I apologize in advance for the not so easy to see line in the image. I hope you can see the two lines well enough.
The thicker line at the top and who is wider shows Solar Radiation in Summer. This is a recording of an almost perfect day and close to the summer solstice. The sun rises around 6am and 6pm with a peak output of 1000 Watts per square meter!
The thinner line shows Solar Radiation in Winter. This is a recording of an almost perfect day and close to the winter winter equinox. It is a bit skewed because I think a hilltop blocks the sun early. But as you can see The less optimized position of the light sensor and the shorter days are clearly visible. The Solar Radiation climbs around 8am peaks at just over 400 Watts per square meter and has already dropped halfway by midday. And that's on a good day.
Recently the solar powered repeater station went offline because the batteries went flat. For almost a week there where clouds. We where lucky if there was between 200 and 300 Watts of solar radiation for more than an hour. Bur with solar panels only around 14% efficient this was not enough to put more energy in the batteries than the system would use. I did expect this to happen one day. You can only pay for so much redundancy with batteries. And batteries are very expensive. I am surprised it took more than a year for it to happen. But I guess my recent experiments with live streams from the cameras where a big drain on the batteries. Something more suitable for summer.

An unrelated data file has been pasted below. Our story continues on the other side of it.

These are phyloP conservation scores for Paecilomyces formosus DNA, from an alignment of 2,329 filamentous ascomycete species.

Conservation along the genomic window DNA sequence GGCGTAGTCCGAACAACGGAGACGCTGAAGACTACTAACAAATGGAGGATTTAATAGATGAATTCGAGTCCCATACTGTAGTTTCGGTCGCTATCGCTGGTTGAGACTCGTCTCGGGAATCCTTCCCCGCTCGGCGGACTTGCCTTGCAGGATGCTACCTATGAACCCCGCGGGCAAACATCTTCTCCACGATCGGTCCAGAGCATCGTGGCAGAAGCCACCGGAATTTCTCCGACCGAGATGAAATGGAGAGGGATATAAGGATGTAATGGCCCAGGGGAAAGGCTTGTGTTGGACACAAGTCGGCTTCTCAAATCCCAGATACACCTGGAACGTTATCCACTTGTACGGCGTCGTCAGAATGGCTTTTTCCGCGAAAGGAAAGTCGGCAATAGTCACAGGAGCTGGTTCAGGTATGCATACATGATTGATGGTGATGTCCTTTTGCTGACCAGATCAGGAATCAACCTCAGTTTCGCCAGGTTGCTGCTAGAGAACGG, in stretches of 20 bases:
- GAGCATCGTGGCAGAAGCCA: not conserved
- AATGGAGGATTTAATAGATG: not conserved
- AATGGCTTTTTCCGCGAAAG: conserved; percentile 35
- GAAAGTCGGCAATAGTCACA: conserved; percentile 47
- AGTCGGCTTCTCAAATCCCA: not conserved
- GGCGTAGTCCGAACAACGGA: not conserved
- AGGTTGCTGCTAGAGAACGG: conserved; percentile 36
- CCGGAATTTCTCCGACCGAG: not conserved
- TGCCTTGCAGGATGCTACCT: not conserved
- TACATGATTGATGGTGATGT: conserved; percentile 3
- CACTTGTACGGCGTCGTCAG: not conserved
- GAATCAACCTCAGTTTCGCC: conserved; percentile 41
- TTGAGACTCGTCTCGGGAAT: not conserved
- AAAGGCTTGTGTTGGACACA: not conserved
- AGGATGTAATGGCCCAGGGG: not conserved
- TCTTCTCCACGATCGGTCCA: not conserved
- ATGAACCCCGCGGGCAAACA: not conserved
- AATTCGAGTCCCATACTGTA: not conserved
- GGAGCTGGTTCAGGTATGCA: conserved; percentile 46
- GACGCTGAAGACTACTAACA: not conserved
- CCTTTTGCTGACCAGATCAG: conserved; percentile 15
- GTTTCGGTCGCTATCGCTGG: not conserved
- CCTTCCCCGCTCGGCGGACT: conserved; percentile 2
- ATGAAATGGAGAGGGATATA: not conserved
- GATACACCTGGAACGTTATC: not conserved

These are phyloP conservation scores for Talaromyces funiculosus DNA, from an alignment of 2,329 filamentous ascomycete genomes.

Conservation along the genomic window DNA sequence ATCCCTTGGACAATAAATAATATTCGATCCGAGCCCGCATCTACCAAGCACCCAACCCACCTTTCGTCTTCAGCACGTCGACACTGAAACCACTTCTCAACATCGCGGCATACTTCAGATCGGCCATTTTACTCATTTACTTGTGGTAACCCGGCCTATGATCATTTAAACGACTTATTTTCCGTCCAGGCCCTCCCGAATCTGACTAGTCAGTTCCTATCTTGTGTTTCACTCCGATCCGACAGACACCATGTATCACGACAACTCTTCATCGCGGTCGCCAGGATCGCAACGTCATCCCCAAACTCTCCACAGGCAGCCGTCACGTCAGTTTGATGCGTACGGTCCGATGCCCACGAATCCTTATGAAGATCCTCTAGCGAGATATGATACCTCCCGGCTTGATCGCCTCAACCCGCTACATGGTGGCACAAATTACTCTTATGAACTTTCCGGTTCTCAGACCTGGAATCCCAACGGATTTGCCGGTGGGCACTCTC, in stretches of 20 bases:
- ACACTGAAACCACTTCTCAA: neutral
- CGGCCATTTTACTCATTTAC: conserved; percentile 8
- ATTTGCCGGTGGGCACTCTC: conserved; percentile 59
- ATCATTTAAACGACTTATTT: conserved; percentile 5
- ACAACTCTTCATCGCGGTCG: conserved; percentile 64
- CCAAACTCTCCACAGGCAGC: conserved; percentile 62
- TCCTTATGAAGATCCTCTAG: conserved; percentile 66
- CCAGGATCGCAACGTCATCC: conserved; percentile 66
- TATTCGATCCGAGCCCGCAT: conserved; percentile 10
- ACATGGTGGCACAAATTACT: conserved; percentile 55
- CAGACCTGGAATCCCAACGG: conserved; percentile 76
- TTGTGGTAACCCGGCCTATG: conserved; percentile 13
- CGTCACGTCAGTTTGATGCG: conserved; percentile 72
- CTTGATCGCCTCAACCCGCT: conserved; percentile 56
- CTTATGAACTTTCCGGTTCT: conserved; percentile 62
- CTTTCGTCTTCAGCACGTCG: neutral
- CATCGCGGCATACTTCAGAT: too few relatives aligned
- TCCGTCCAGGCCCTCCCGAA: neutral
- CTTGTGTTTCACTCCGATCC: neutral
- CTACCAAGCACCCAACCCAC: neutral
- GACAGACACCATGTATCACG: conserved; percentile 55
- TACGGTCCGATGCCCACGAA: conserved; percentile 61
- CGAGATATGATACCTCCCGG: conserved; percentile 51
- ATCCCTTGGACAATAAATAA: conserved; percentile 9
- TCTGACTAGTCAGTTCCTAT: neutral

Would a wind generator have helped? Unfortunately this time, no. Together with the clouds there was an absence of wind. Only near the end of the last cloudy day the wind picked up but by that time my system had just charged enough to go back online.
I have plans for improvements which I will discuss in a future post.
George Timmermans, Research Toolmaker, Software Engineer and Tinkerer